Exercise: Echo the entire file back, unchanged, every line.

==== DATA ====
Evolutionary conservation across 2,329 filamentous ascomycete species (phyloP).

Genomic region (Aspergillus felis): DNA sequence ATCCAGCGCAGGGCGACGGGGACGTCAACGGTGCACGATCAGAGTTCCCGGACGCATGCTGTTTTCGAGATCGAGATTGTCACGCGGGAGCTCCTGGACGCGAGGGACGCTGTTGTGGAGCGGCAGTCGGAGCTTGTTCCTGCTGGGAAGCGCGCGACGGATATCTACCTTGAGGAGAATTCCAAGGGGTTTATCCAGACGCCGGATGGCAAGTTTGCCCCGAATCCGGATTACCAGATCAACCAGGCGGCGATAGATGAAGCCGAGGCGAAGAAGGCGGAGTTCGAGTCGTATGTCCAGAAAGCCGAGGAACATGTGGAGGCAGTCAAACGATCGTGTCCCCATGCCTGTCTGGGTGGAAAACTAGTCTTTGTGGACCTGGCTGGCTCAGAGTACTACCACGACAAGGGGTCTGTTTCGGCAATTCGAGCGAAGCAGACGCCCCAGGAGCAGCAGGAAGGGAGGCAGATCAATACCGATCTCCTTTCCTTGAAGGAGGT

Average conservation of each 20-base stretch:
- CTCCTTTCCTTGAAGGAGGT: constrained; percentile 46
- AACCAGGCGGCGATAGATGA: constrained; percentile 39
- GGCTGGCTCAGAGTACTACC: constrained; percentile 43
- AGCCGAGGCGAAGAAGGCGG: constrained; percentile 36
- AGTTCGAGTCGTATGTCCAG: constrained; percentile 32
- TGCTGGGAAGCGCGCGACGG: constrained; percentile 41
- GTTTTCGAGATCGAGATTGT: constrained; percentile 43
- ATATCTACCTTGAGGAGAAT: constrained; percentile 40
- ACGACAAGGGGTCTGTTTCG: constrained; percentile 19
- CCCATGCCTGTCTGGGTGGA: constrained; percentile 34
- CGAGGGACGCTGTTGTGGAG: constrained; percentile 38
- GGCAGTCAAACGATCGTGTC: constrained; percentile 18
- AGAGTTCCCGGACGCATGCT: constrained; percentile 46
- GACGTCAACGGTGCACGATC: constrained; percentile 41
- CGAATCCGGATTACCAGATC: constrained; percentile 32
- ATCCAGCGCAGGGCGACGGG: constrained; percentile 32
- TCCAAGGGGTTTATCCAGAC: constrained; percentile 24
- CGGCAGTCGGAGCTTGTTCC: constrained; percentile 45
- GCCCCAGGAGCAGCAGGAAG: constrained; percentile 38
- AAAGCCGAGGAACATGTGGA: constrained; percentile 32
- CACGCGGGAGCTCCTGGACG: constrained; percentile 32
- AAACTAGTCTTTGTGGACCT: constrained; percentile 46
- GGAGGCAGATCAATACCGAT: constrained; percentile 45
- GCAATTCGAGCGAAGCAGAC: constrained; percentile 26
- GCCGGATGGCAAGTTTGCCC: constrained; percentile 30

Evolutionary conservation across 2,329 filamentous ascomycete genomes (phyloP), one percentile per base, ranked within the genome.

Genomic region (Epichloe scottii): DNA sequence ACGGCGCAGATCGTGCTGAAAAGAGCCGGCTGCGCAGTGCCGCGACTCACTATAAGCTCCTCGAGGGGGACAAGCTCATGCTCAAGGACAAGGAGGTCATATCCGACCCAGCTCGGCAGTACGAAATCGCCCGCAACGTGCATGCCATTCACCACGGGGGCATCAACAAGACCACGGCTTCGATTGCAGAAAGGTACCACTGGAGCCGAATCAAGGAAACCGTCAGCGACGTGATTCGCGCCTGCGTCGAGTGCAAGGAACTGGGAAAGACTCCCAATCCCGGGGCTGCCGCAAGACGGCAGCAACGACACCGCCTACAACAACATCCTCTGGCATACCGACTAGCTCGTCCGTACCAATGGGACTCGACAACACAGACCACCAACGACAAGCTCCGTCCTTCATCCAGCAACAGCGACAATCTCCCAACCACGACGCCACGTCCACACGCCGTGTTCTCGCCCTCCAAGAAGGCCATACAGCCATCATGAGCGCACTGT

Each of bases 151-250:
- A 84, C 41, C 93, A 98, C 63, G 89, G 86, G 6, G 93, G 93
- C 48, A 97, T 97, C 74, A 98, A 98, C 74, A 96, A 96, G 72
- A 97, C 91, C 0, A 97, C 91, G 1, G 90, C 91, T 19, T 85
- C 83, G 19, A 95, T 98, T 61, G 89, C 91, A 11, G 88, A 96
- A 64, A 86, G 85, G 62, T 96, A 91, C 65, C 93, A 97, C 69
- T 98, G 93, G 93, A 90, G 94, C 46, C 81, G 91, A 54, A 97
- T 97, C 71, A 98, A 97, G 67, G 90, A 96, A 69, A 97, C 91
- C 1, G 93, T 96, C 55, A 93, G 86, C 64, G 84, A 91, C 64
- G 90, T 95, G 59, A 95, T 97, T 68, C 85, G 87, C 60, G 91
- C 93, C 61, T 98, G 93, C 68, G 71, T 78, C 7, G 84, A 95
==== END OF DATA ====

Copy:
Evolutionary conservation across 2,329 filamentous ascomycete species (phyloP).

Genomic region (Aspergillus felis): DNA sequence ATCCAGCGCAGGGCGACGGGGACGTCAACGGTGCACGATCAGAGTTCCCGGACGCATGCTGTTTTCGAGATCGAGATTGTCACGCGGGAGCTCCTGGACGCGAGGGACGCTGTTGTGGAGCGGCAGTCGGAGCTTGTTCCTGCTGGGAAGCGCGCGACGGATATCTACCTTGAGGAGAATTCCAAGGGGTTTATCCAGACGCCGGATGGCAAGTTTGCCCCGAATCCGGATTACCAGATCAACCAGGCGGCGATAGATGAAGCCGAGGCGAAGAAGGCGGAGTTCGAGTCGTATGTCCAGAAAGCCGAGGAACATGTGGAGGCAGTCAAACGATCGTGTCCCCATGCCTGTCTGGGTGGAAAACTAGTCTTTGTGGACCTGGCTGGCTCAGAGTACTACCACGACAAGGGGTCTGTTTCGGCAATTCGAGCGAAGCAGACGCCCCAGGAGCAGCAGGAAGGGAGGCAGATCAATACCGATCTCCTTTCCTTGAAGGAGGT

Average conservation of each 20-base stretch:
- CTCCTTTCCTTGAAGGAGGT: constrained; percentile 46
- AACCAGGCGGCGATAGATGA: constrained; percentile 39
- GGCTGGCTCAGAGTACTACC: constrained; percentile 43
- AGCCGAGGCGAAGAAGGCGG: constrained; percentile 36
- AGTTCGAGTCGTATGTCCAG: constrained; percentile 32
- TGCTGGGAAGCGCGCGACGG: constrained; percentile 41
- GTTTTCGAGATCGAGATTGT: constrained; percentile 43
- ATATCTACCTTGAGGAGAAT: constrained; percentile 40
- ACGACAAGGGGTCTGTTTCG: constrained; percentile 19
- CCCATGCCTGTCTGGGTGGA: constrained; percentile 34
- CGAGGGACGCTGTTGTGGAG: constrained; percentile 38
- GGCAGTCAAACGATCGTGTC: constrained; percentile 18
- AGAGTTCCCGGACGCATGCT: constrained; percentile 46
- GACGTCAACGGTGCACGATC: constrained; percentile 41
- CGAATCCGGATTACCAGATC: constrained; percentile 32
- ATCCAGCGCAGGGCGACGGG: constrained; percentile 32
- TCCAAGGGGTTTATCCAGAC: constrained; percentile 24
- CGGCAGTCGGAGCTTGTTCC: constrained; percentile 45
- GCCCCAGGAGCAGCAGGAAG: constrained; percentile 38
- AAAGCCGAGGAACATGTGGA: constrained; percentile 32
- CACGCGGGAGCTCCTGGACG: constrained; percentile 32
- AAACTAGTCTTTGTGGACCT: constrained; percentile 46
- GGAGGCAGATCAATACCGAT: constrained; percentile 45
- GCAATTCGAGCGAAGCAGAC: constrained; percentile 26
- GCCGGATGGCAAGTTTGCCC: constrained; percentile 30

Evolutionary conservation across 2,329 filamentous ascomycete genomes (phyloP), one percentile per base, ranked within the genome.

Genomic region (Epichloe scottii): DNA sequence ACGGCGCAGATCGTGCTGAAAAGAGCCGGCTGCGCAGTGCCGCGACTCACTATAAGCTCCTCGAGGGGGACAAGCTCATGCTCAAGGACAAGGAGGTCATATCCGACCCAGCTCGGCAGTACGAAATCGCCCGCAACGTGCATGCCATTCACCACGGGGGCATCAACAAGACCACGGCTTCGATTGCAGAAAGGTACCACTGGAGCCGAATCAAGGAAACCGTCAGCGACGTGATTCGCGCCTGCGTCGAGTGCAAGGAACTGGGAAAGACTCCCAATCCCGGGGCTGCCGCAAGACGGCAGCAACGACACCGCCTACAACAACATCCTCTGGCATACCGACTAGCTCGTCCGTACCAATGGGACTCGACAACACAGACCACCAACGACAAGCTCCGTCCTTCATCCAGCAACAGCGACAATCTCCCAACCACGACGCCACGTCCACACGCCGTGTTCTCGCCCTCCAAGAAGGCCATACAGCCATCATGAGCGCACTGT

Each of bases 151-250:
- A 84, C 41, C 93, A 98, C 63, G 89, G 86, G 6, G 93, G 93
- C 48, A 97, T 97, C 74, A 98, A 98, C 74, A 96, A 96, G 72
- A 97, C 91, C 0, A 97, C 91, G 1, G 90, C 91, T 19, T 85
- C 83, G 19, A 95, T 98, T 61, G 89, C 91, A 11, G 88, A 96
- A 64, A 86, G 85, G 62, T 96, A 91, C 65, C 93, A 97, C 69
- T 98, G 93, G 93, A 90, G 94, C 46, C 81, G 91, A 54, A 97
- T 97, C 71, A 98, A 97, G 67, G 90, A 96, A 69, A 97, C 91
- C 1, G 93, T 96, C 55, A 93, G 86, C 64, G 84, A 91, C 64
- G 90, T 95, G 59, A 95, T 97, T 68, C 85, G 87, C 60, G 91
- C 93, C 61, T 98, G 93, C 68, G 71, T 78, C 7, G 84, A 95